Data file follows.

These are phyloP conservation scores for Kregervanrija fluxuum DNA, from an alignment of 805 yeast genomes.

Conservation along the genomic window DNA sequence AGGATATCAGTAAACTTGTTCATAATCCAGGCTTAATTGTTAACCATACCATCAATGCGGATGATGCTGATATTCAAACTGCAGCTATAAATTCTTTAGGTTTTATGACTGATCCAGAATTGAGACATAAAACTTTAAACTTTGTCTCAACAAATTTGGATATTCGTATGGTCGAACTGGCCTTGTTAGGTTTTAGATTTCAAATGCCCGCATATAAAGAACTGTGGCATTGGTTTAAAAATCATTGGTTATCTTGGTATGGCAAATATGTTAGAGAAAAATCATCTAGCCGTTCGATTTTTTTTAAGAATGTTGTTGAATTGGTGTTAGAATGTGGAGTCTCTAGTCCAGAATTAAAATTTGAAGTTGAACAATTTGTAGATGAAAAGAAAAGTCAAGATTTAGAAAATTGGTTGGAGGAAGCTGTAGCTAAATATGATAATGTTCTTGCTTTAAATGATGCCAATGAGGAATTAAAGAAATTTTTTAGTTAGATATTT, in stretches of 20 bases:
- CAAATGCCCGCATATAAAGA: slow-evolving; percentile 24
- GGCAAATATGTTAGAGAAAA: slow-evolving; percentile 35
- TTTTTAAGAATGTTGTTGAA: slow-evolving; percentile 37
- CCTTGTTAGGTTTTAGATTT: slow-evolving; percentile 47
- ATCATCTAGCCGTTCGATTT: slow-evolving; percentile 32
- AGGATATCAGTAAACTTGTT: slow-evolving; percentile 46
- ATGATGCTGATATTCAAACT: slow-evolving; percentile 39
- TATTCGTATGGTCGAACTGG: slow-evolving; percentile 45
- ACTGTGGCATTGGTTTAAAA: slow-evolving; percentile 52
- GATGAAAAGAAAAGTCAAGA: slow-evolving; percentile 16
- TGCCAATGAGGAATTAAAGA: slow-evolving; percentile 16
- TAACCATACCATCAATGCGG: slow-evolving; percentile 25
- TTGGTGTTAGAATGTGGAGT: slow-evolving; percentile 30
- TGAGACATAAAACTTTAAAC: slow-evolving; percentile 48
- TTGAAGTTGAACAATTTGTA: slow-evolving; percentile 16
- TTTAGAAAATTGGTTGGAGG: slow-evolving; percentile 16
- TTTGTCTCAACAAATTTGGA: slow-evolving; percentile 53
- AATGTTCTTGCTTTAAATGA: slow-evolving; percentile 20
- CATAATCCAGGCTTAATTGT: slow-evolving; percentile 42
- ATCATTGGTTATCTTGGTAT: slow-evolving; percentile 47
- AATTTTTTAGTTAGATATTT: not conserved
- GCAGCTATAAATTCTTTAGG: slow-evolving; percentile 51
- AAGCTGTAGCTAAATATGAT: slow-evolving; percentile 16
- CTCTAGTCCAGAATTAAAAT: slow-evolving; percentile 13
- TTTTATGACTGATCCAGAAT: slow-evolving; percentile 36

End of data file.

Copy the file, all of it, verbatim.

These are phyloP conservation scores for Kregervanrija fluxuum DNA, from an alignment of 805 yeast genomes.

Conservation along the genomic window DNA sequence AGGATATCAGTAAACTTGTTCATAATCCAGGCTTAATTGTTAACCATACCATCAATGCGGATGATGCTGATATTCAAACTGCAGCTATAAATTCTTTAGGTTTTATGACTGATCCAGAATTGAGACATAAAACTTTAAACTTTGTCTCAACAAATTTGGATATTCGTATGGTCGAACTGGCCTTGTTAGGTTTTAGATTTCAAATGCCCGCATATAAAGAACTGTGGCATTGGTTTAAAAATCATTGGTTATCTTGGTATGGCAAATATGTTAGAGAAAAATCATCTAGCCGTTCGATTTTTTTTAAGAATGTTGTTGAATTGGTGTTAGAATGTGGAGTCTCTAGTCCAGAATTAAAATTTGAAGTTGAACAATTTGTAGATGAAAAGAAAAGTCAAGATTTAGAAAATTGGTTGGAGGAAGCTGTAGCTAAATATGATAATGTTCTTGCTTTAAATGATGCCAATGAGGAATTAAAGAAATTTTTTAGTTAGATATTT, in stretches of 20 bases:
- CAAATGCCCGCATATAAAGA: slow-evolving; percentile 24
- GGCAAATATGTTAGAGAAAA: slow-evolving; percentile 35
- TTTTTAAGAATGTTGTTGAA: slow-evolving; percentile 37
- CCTTGTTAGGTTTTAGATTT: slow-evolving; percentile 47
- ATCATCTAGCCGTTCGATTT: slow-evolving; percentile 32
- AGGATATCAGTAAACTTGTT: slow-evolving; percentile 46
- ATGATGCTGATATTCAAACT: slow-evolving; percentile 39
- TATTCGTATGGTCGAACTGG: slow-evolving; percentile 45
- ACTGTGGCATTGGTTTAAAA: slow-evolving; percentile 52
- GATGAAAAGAAAAGTCAAGA: slow-evolving; percentile 16
- TGCCAATGAGGAATTAAAGA: slow-evolving; percentile 16
- TAACCATACCATCAATGCGG: slow-evolving; percentile 25
- TTGGTGTTAGAATGTGGAGT: slow-evolving; percentile 30
- TGAGACATAAAACTTTAAAC: slow-evolving; percentile 48
- TTGAAGTTGAACAATTTGTA: slow-evolving; percentile 16
- TTTAGAAAATTGGTTGGAGG: slow-evolving; percentile 16
- TTTGTCTCAACAAATTTGGA: slow-evolving; percentile 53
- AATGTTCTTGCTTTAAATGA: slow-evolving; percentile 20
- CATAATCCAGGCTTAATTGT: slow-evolving; percentile 42
- ATCATTGGTTATCTTGGTAT: slow-evolving; percentile 47
- AATTTTTTAGTTAGATATTT: not conserved
- GCAGCTATAAATTCTTTAGG: slow-evolving; percentile 51
- AAGCTGTAGCTAAATATGAT: slow-evolving; percentile 16
- CTCTAGTCCAGAATTAAAAT: slow-evolving; percentile 13
- TTTTATGACTGATCCAGAAT: slow-evolving; percentile 36